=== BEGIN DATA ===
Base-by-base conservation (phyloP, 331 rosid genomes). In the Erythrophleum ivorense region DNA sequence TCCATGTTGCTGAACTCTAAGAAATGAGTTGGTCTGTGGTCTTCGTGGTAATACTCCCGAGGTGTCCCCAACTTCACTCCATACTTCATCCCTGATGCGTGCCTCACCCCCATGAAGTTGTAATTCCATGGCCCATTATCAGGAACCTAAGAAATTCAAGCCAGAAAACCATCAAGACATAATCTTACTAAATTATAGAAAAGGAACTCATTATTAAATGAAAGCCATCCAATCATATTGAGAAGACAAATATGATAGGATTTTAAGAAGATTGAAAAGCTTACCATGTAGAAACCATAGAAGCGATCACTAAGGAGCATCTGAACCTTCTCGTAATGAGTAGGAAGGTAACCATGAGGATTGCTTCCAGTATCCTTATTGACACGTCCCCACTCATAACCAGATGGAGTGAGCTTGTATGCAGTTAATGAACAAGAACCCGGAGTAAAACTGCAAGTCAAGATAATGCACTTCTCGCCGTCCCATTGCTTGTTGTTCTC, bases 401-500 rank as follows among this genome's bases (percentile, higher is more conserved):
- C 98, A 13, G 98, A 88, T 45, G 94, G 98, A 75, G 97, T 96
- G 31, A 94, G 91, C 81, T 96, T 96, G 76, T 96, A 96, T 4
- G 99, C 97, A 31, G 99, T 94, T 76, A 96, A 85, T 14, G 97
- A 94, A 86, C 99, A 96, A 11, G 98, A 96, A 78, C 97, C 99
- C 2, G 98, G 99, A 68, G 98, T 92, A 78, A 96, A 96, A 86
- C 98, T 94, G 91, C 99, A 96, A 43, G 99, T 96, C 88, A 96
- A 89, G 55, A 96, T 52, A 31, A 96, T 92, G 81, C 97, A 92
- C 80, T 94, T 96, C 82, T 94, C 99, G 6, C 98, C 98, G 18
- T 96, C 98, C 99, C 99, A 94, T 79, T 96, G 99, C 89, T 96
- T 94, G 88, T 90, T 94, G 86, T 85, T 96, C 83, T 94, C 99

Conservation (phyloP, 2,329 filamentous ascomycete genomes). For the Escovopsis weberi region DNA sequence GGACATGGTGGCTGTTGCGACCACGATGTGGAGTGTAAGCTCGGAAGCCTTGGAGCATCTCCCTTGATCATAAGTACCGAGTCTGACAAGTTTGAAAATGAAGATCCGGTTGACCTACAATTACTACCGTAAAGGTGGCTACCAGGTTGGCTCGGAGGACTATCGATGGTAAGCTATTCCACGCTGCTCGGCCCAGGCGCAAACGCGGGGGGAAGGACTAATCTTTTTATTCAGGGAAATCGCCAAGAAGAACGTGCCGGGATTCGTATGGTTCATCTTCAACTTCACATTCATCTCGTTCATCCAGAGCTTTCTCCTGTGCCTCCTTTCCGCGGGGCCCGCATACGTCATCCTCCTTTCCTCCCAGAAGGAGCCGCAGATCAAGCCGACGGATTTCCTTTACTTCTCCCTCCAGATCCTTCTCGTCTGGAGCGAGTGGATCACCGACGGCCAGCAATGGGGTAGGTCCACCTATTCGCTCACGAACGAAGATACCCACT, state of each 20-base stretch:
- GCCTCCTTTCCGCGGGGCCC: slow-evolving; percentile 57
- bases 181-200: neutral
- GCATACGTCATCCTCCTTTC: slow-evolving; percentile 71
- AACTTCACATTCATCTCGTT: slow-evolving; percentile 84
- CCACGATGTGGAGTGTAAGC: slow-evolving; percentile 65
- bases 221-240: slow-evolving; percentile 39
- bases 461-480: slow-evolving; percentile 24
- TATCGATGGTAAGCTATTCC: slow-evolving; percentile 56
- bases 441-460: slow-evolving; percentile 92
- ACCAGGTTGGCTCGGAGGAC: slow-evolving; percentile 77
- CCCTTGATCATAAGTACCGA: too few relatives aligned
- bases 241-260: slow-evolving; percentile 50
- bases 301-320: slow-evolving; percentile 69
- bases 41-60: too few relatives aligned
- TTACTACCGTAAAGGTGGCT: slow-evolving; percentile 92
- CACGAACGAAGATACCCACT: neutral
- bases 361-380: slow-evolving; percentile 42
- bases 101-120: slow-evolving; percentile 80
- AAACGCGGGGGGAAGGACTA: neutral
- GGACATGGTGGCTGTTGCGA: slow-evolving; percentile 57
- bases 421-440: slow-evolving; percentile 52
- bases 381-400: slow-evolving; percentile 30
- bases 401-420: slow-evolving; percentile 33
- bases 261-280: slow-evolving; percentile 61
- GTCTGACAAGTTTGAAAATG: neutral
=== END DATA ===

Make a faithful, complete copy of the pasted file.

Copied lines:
Base-by-base conservation (phyloP, 331 rosid genomes). In the Erythrophleum ivorense region DNA sequence TCCATGTTGCTGAACTCTAAGAAATGAGTTGGTCTGTGGTCTTCGTGGTAATACTCCCGAGGTGTCCCCAACTTCACTCCATACTTCATCCCTGATGCGTGCCTCACCCCCATGAAGTTGTAATTCCATGGCCCATTATCAGGAACCTAAGAAATTCAAGCCAGAAAACCATCAAGACATAATCTTACTAAATTATAGAAAAGGAACTCATTATTAAATGAAAGCCATCCAATCATATTGAGAAGACAAATATGATAGGATTTTAAGAAGATTGAAAAGCTTACCATGTAGAAACCATAGAAGCGATCACTAAGGAGCATCTGAACCTTCTCGTAATGAGTAGGAAGGTAACCATGAGGATTGCTTCCAGTATCCTTATTGACACGTCCCCACTCATAACCAGATGGAGTGAGCTTGTATGCAGTTAATGAACAAGAACCCGGAGTAAAACTGCAAGTCAAGATAATGCACTTCTCGCCGTCCCATTGCTTGTTGTTCTC, bases 401-500 rank as follows among this genome's bases (percentile, higher is more conserved):
- C 98, A 13, G 98, A 88, T 45, G 94, G 98, A 75, G 97, T 96
- G 31, A 94, G 91, C 81, T 96, T 96, G 76, T 96, A 96, T 4
- G 99, C 97, A 31, G 99, T 94, T 76, A 96, A 85, T 14, G 97
- A 94, A 86, C 99, A 96, A 11, G 98, A 96, A 78, C 97, C 99
- C 2, G 98, G 99, A 68, G 98, T 92, A 78, A 96, A 96, A 86
- C 98, T 94, G 91, C 99, A 96, A 43, G 99, T 96, C 88, A 96
- A 89, G 55, A 96, T 52, A 31, A 96, T 92, G 81, C 97, A 92
- C 80, T 94, T 96, C 82, T 94, C 99, G 6, C 98, C 98, G 18
- T 96, C 98, C 99, C 99, A 94, T 79, T 96, G 99, C 89, T 96
- T 94, G 88, T 90, T 94, G 86, T 85, T 96, C 83, T 94, C 99

Conservation (phyloP, 2,329 filamentous ascomycete genomes). For the Escovopsis weberi region DNA sequence GGACATGGTGGCTGTTGCGACCACGATGTGGAGTGTAAGCTCGGAAGCCTTGGAGCATCTCCCTTGATCATAAGTACCGAGTCTGACAAGTTTGAAAATGAAGATCCGGTTGACCTACAATTACTACCGTAAAGGTGGCTACCAGGTTGGCTCGGAGGACTATCGATGGTAAGCTATTCCACGCTGCTCGGCCCAGGCGCAAACGCGGGGGGAAGGACTAATCTTTTTATTCAGGGAAATCGCCAAGAAGAACGTGCCGGGATTCGTATGGTTCATCTTCAACTTCACATTCATCTCGTTCATCCAGAGCTTTCTCCTGTGCCTCCTTTCCGCGGGGCCCGCATACGTCATCCTCCTTTCCTCCCAGAAGGAGCCGCAGATCAAGCCGACGGATTTCCTTTACTTCTCCCTCCAGATCCTTCTCGTCTGGAGCGAGTGGATCACCGACGGCCAGCAATGGGGTAGGTCCACCTATTCGCTCACGAACGAAGATACCCACT, state of each 20-base stretch:
- GCCTCCTTTCCGCGGGGCCC: slow-evolving; percentile 57
- bases 181-200: neutral
- GCATACGTCATCCTCCTTTC: slow-evolving; percentile 71
- AACTTCACATTCATCTCGTT: slow-evolving; percentile 84
- CCACGATGTGGAGTGTAAGC: slow-evolving; percentile 65
- bases 221-240: slow-evolving; percentile 39
- bases 461-480: slow-evolving; percentile 24
- TATCGATGGTAAGCTATTCC: slow-evolving; percentile 56
- bases 441-460: slow-evolving; percentile 92
- ACCAGGTTGGCTCGGAGGAC: slow-evolving; percentile 77
- CCCTTGATCATAAGTACCGA: too few relatives aligned
- bases 241-260: slow-evolving; percentile 50
- bases 301-320: slow-evolving; percentile 69
- bases 41-60: too few relatives aligned
- TTACTACCGTAAAGGTGGCT: slow-evolving; percentile 92
- CACGAACGAAGATACCCACT: neutral
- bases 361-380: slow-evolving; percentile 42
- bases 101-120: slow-evolving; percentile 80
- AAACGCGGGGGGAAGGACTA: neutral
- GGACATGGTGGCTGTTGCGA: slow-evolving; percentile 57
- bases 421-440: slow-evolving; percentile 52
- bases 381-400: slow-evolving; percentile 30
- bases 401-420: slow-evolving; percentile 33
- bases 261-280: slow-evolving; percentile 61
- GTCTGACAAGTTTGAAAATG: neutral